Jaw-dropping visuals and the amazing audio design can take much of the credit for that as well. Those of you who've played last year's game know exactly what we're talking about. Who manages to stay calm when every drop of spit can be seen - almost felt - coming out of a terrifyingly realistic zombie's mouth, or when the music knows exactly when it's time to play with your nerves by adding a thump or high pitched sound. Top that with incredible animations that make zombies react in such a satisfying way when being shot, stabbed or just stumbling towards you, and there's no doubt that the combination of these developers and the RE Engine is a match made in heaven (if heaven was scary and filled with zombies). No other survival-horror game comes close to the quality of the presentation here.
Heck. Even the much-discussed Nemesis design quickly grew on us. Not that you'll get much time to look at him. The towering creature oozes death and danger from the very first second you see it, and each meeting keeps escalating things. This is probably why Capcom decided to move away from Mr X's ever-present threat in Resident Evil 2 and instead chose to make all meetings with Mr "Staaaars" more scripted. While this might disappoint some, we like this approach. Gone are the moments when the big baddie becomes tedious by blocking progress or ruins the pacing by chasing you long enough to become a nuisance. Every encounter with Nemesis feels like a puzzle, and it's up to you to figure out a way to escape the surprisingly agile and nimble giant or "defeat" it long enough to buy you the time needed to get to a safe area. And again, making the encounters scripted ensures that each of them gets crazier in ways that we won't spoil here.
The game isn't perfect, however. Some of the predecessor's shortcomings are present here as well. As stated earlier, Resident Evil 3 is one of the best-looking games we've ever seen, but even the Xbox One X version struggles with frame-rates sometimes halved when there are enemies in the distance. Usually, this is not a problem since most enemies get up close and personal, but there are some sequences where this becomes clear as day and it ruins the sense of immersion.
Another thing that can spoil the atmosphere is obviously a design choice, namely the fact that enemies that are supposed to be activated when certain criteria are met will still get up even if you take the opportunity to make their heads look like Swiss cheese before the game says it's time to wake them up. Kind of understandable since allowing us to kill some of these would ruin certain story moments, but still disappointing that a more elegant solution wasn't found.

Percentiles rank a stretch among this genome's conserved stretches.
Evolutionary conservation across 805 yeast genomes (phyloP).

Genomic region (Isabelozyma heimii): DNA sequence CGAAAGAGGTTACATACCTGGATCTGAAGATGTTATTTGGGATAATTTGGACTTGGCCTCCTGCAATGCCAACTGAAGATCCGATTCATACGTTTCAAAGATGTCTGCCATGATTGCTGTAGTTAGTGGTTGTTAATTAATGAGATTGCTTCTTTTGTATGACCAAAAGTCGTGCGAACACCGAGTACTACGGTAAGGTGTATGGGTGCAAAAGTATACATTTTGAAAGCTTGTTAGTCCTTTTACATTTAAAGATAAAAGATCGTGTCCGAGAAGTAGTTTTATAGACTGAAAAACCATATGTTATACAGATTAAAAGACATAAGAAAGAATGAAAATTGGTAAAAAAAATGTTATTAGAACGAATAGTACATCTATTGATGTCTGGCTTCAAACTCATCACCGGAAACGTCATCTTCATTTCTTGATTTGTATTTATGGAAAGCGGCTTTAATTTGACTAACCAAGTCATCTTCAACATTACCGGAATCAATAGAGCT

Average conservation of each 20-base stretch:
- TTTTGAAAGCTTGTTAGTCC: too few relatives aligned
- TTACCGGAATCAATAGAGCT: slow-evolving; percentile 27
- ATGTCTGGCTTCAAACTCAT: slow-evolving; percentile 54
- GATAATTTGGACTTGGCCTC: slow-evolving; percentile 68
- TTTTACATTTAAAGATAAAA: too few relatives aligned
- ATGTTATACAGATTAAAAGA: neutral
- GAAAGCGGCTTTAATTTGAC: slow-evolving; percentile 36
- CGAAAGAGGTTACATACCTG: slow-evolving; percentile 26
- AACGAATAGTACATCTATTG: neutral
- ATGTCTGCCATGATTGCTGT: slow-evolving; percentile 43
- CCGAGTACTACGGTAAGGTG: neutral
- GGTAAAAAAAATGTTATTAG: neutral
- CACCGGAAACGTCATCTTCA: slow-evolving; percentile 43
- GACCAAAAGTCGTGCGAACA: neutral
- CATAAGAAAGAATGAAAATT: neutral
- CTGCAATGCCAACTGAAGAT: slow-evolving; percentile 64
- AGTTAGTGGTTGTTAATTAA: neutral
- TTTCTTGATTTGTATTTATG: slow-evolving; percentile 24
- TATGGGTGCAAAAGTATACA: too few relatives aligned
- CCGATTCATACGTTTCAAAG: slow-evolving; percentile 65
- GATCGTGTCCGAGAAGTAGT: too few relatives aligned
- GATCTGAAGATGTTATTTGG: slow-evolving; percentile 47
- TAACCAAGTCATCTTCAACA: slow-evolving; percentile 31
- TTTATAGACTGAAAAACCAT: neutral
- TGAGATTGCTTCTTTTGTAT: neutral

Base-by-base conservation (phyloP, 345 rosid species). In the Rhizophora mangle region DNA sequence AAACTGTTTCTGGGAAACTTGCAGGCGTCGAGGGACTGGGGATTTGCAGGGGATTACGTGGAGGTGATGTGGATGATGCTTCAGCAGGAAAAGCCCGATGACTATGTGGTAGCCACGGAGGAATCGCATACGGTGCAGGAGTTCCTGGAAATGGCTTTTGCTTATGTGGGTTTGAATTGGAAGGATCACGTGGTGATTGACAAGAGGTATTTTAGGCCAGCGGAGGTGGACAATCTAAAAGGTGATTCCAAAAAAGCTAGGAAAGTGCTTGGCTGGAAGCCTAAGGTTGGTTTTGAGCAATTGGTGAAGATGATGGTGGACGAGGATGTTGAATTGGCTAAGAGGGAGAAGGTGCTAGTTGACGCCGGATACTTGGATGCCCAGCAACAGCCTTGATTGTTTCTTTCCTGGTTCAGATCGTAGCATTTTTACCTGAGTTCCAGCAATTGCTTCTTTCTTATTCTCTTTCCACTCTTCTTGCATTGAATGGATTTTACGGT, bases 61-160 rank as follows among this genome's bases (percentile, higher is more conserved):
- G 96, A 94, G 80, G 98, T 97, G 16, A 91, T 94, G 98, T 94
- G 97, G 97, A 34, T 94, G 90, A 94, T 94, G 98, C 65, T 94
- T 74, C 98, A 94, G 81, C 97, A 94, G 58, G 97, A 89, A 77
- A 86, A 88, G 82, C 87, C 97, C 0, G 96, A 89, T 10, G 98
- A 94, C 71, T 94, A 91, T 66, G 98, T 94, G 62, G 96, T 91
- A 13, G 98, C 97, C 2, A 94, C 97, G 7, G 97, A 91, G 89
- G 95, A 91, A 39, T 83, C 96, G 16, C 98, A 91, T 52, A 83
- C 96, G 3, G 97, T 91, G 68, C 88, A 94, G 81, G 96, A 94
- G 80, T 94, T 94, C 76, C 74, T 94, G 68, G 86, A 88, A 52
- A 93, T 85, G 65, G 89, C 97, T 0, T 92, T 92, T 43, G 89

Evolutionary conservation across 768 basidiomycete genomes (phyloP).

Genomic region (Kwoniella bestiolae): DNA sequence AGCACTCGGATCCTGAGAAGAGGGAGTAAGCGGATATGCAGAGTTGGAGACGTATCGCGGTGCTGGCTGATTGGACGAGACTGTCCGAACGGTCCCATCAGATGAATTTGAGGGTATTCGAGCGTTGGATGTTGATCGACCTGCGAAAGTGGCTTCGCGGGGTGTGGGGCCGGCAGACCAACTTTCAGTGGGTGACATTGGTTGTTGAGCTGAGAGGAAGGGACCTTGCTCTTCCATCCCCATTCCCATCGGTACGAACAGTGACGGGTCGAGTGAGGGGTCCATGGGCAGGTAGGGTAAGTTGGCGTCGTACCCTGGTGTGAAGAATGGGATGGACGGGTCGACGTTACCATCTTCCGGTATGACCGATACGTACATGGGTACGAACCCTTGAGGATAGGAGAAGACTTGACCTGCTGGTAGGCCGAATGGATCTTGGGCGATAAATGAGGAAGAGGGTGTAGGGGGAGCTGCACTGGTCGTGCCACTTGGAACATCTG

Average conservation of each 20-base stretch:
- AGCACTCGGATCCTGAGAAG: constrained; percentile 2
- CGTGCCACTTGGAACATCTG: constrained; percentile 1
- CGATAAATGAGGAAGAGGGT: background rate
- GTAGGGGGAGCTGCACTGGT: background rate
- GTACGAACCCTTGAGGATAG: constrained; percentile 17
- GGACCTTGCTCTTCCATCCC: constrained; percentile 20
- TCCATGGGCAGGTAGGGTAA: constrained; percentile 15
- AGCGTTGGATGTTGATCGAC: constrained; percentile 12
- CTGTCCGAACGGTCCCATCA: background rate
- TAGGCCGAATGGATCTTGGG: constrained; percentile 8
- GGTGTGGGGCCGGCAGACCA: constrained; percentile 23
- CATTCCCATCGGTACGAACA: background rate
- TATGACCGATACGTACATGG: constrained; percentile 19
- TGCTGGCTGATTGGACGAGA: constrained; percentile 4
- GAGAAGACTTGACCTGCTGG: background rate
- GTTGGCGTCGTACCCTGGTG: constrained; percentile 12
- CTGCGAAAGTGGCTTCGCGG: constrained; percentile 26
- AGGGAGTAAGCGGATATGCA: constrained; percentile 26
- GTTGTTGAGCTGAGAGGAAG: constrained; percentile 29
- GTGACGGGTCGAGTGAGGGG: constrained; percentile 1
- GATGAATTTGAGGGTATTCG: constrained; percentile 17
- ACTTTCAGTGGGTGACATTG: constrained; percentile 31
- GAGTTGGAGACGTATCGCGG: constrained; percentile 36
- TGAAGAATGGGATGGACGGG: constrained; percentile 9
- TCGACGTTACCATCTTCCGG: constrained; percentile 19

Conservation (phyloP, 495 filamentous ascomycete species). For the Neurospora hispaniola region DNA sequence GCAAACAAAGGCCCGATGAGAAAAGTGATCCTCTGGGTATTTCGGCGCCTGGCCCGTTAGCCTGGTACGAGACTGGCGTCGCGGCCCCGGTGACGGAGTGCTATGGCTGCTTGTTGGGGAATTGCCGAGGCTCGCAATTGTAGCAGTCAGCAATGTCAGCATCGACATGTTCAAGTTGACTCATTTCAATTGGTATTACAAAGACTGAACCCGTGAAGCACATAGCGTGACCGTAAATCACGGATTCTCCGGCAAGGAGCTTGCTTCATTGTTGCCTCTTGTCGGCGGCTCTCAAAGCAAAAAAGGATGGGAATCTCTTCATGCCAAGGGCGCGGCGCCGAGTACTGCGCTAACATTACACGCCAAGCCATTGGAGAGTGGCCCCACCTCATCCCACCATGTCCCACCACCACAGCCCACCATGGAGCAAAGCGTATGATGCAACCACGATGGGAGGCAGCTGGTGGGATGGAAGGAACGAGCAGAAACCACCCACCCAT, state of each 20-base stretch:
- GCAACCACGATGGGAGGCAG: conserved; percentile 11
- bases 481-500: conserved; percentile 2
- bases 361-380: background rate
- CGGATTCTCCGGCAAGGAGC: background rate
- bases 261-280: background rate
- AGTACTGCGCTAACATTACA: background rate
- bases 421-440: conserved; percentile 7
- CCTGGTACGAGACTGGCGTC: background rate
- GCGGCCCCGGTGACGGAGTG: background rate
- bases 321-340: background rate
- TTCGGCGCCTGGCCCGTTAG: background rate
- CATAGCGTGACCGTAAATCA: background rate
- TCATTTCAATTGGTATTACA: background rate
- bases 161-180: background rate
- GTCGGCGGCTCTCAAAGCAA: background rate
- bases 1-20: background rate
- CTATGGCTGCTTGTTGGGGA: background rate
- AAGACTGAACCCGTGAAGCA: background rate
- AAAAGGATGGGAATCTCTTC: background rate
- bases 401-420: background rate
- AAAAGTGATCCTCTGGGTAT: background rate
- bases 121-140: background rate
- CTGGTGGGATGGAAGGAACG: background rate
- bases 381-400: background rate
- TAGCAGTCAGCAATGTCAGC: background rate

Those of you who've played Resident Evil 2 recently will also notice some recycling. Some of these are cool references that had us chuckling, while others are just proof that the two games were made by the same team around the same time, including similar zombie models and of course a few parts of Raccoon City. It's not a big problem, as we mostly thought that it was funny the one time a zombie's twin showed up ten seconds after we killed its brother. You might want to keep that in mind either way if you're a stickler for stuff like that, though.
Finally, we have the aforementioned changes and cuts compared to the original. This is definitely a reimagining and not just a prettier recreation. At times the story is borderline unrecognisable, there are quite a few missing enemy types, certain scenarios don't happen, and we noted a few changes that are sure to split fans of the original, so be warned.
When it's all said and done, however, these complaints are fairly minor. Resident Evil 3 proves yet again that Capcom is the king of remakes. Just like RE2 last year, some fans who are just looking for a prettier version of Resident Evil 3: Nemesis might be a tad disappointed that it makes quite a few changes to the story, but we think it's cool that the team has dared to make changes that are still in the spirit of the original. Having these surprises and tweaks makes it feel like you're playing RE3 for the first time again. That newness allows you to sit back - or on the edge of your seat if you prefer - and enjoy the incredible atmosphere that has been created by some mind-blowing audio-visuals, well-balanced action-horror gameplay that grabs you tight and doesn't let go until the credits roll, modernised controls, and cool references and Easter eggs. Just don't expect the same amount of playtime and content as its predecessor (unless you're including the multiplayer the comes with Resident Evil Resistance), nor anything groundbreaking in terms puzzles and gameplay, or even a game without minor technical issues. Resident Evil 3 is just a fabulous sequel to one of 2019's best games, and we love it.